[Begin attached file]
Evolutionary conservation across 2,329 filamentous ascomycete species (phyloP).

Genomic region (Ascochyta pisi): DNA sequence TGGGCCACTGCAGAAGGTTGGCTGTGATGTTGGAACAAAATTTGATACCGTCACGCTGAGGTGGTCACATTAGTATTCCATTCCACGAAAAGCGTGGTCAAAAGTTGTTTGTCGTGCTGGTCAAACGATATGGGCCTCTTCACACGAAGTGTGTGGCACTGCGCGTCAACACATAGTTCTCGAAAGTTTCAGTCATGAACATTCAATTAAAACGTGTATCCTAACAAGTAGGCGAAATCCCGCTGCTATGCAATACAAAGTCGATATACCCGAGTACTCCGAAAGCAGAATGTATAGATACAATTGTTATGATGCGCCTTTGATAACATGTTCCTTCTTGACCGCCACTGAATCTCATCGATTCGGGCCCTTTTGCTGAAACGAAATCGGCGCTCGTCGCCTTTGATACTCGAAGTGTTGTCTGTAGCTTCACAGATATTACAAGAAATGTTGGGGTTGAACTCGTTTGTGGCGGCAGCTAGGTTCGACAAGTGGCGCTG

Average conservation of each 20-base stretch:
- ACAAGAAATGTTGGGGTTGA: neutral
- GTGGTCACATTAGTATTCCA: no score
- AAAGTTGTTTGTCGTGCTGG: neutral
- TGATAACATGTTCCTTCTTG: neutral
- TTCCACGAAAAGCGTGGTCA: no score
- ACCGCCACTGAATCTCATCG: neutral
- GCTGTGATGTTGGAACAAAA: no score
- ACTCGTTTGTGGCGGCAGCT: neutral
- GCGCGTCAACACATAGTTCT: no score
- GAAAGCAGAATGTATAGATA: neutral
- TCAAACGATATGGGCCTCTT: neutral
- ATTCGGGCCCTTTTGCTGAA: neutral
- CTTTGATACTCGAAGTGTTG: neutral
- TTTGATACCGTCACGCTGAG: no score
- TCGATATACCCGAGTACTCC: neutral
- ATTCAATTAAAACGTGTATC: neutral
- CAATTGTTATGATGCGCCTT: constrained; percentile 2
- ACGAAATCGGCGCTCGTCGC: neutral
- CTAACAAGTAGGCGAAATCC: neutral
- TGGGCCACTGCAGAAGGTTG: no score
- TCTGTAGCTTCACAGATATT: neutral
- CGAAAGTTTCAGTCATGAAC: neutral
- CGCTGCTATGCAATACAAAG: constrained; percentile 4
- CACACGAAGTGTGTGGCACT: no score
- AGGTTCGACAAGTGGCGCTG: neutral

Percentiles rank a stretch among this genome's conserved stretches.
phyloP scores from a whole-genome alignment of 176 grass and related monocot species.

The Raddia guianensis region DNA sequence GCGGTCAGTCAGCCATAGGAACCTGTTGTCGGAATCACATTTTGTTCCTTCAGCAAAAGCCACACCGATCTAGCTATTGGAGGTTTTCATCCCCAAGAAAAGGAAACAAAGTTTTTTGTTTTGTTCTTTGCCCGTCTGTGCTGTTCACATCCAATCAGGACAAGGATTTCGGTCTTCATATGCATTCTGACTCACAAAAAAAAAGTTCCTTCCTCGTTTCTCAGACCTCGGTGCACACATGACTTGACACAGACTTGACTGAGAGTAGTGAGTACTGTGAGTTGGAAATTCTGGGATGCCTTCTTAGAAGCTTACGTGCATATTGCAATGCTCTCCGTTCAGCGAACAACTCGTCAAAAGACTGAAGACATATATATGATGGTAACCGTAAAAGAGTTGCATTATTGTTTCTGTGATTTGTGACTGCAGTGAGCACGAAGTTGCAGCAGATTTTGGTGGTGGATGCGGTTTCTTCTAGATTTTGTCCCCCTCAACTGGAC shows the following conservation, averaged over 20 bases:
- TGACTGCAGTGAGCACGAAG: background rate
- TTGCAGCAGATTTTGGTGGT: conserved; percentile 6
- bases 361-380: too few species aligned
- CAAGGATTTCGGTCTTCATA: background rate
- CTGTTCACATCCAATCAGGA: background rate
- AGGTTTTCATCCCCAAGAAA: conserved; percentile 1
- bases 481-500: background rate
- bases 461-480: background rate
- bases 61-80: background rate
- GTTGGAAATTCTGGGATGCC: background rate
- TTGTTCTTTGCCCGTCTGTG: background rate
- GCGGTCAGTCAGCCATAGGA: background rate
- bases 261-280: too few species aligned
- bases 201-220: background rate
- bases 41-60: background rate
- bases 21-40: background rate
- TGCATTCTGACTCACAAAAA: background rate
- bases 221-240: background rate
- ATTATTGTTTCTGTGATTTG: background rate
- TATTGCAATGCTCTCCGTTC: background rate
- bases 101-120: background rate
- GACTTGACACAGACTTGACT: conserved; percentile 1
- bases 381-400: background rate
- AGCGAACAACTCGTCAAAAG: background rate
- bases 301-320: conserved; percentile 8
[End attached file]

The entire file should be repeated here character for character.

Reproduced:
Evolutionary conservation across 2,329 filamentous ascomycete species (phyloP).

Genomic region (Ascochyta pisi): DNA sequence TGGGCCACTGCAGAAGGTTGGCTGTGATGTTGGAACAAAATTTGATACCGTCACGCTGAGGTGGTCACATTAGTATTCCATTCCACGAAAAGCGTGGTCAAAAGTTGTTTGTCGTGCTGGTCAAACGATATGGGCCTCTTCACACGAAGTGTGTGGCACTGCGCGTCAACACATAGTTCTCGAAAGTTTCAGTCATGAACATTCAATTAAAACGTGTATCCTAACAAGTAGGCGAAATCCCGCTGCTATGCAATACAAAGTCGATATACCCGAGTACTCCGAAAGCAGAATGTATAGATACAATTGTTATGATGCGCCTTTGATAACATGTTCCTTCTTGACCGCCACTGAATCTCATCGATTCGGGCCCTTTTGCTGAAACGAAATCGGCGCTCGTCGCCTTTGATACTCGAAGTGTTGTCTGTAGCTTCACAGATATTACAAGAAATGTTGGGGTTGAACTCGTTTGTGGCGGCAGCTAGGTTCGACAAGTGGCGCTG

Average conservation of each 20-base stretch:
- ACAAGAAATGTTGGGGTTGA: neutral
- GTGGTCACATTAGTATTCCA: no score
- AAAGTTGTTTGTCGTGCTGG: neutral
- TGATAACATGTTCCTTCTTG: neutral
- TTCCACGAAAAGCGTGGTCA: no score
- ACCGCCACTGAATCTCATCG: neutral
- GCTGTGATGTTGGAACAAAA: no score
- ACTCGTTTGTGGCGGCAGCT: neutral
- GCGCGTCAACACATAGTTCT: no score
- GAAAGCAGAATGTATAGATA: neutral
- TCAAACGATATGGGCCTCTT: neutral
- ATTCGGGCCCTTTTGCTGAA: neutral
- CTTTGATACTCGAAGTGTTG: neutral
- TTTGATACCGTCACGCTGAG: no score
- TCGATATACCCGAGTACTCC: neutral
- ATTCAATTAAAACGTGTATC: neutral
- CAATTGTTATGATGCGCCTT: constrained; percentile 2
- ACGAAATCGGCGCTCGTCGC: neutral
- CTAACAAGTAGGCGAAATCC: neutral
- TGGGCCACTGCAGAAGGTTG: no score
- TCTGTAGCTTCACAGATATT: neutral
- CGAAAGTTTCAGTCATGAAC: neutral
- CGCTGCTATGCAATACAAAG: constrained; percentile 4
- CACACGAAGTGTGTGGCACT: no score
- AGGTTCGACAAGTGGCGCTG: neutral

Percentiles rank a stretch among this genome's conserved stretches.
phyloP scores from a whole-genome alignment of 176 grass and related monocot species.

The Raddia guianensis region DNA sequence GCGGTCAGTCAGCCATAGGAACCTGTTGTCGGAATCACATTTTGTTCCTTCAGCAAAAGCCACACCGATCTAGCTATTGGAGGTTTTCATCCCCAAGAAAAGGAAACAAAGTTTTTTGTTTTGTTCTTTGCCCGTCTGTGCTGTTCACATCCAATCAGGACAAGGATTTCGGTCTTCATATGCATTCTGACTCACAAAAAAAAAGTTCCTTCCTCGTTTCTCAGACCTCGGTGCACACATGACTTGACACAGACTTGACTGAGAGTAGTGAGTACTGTGAGTTGGAAATTCTGGGATGCCTTCTTAGAAGCTTACGTGCATATTGCAATGCTCTCCGTTCAGCGAACAACTCGTCAAAAGACTGAAGACATATATATGATGGTAACCGTAAAAGAGTTGCATTATTGTTTCTGTGATTTGTGACTGCAGTGAGCACGAAGTTGCAGCAGATTTTGGTGGTGGATGCGGTTTCTTCTAGATTTTGTCCCCCTCAACTGGAC shows the following conservation, averaged over 20 bases:
- TGACTGCAGTGAGCACGAAG: background rate
- TTGCAGCAGATTTTGGTGGT: conserved; percentile 6
- bases 361-380: too few species aligned
- CAAGGATTTCGGTCTTCATA: background rate
- CTGTTCACATCCAATCAGGA: background rate
- AGGTTTTCATCCCCAAGAAA: conserved; percentile 1
- bases 481-500: background rate
- bases 461-480: background rate
- bases 61-80: background rate
- GTTGGAAATTCTGGGATGCC: background rate
- TTGTTCTTTGCCCGTCTGTG: background rate
- GCGGTCAGTCAGCCATAGGA: background rate
- bases 261-280: too few species aligned
- bases 201-220: background rate
- bases 41-60: background rate
- bases 21-40: background rate
- TGCATTCTGACTCACAAAAA: background rate
- bases 221-240: background rate
- ATTATTGTTTCTGTGATTTG: background rate
- TATTGCAATGCTCTCCGTTC: background rate
- bases 101-120: background rate
- GACTTGACACAGACTTGACT: conserved; percentile 1
- bases 381-400: background rate
- AGCGAACAACTCGTCAAAAG: background rate
- bases 301-320: conserved; percentile 8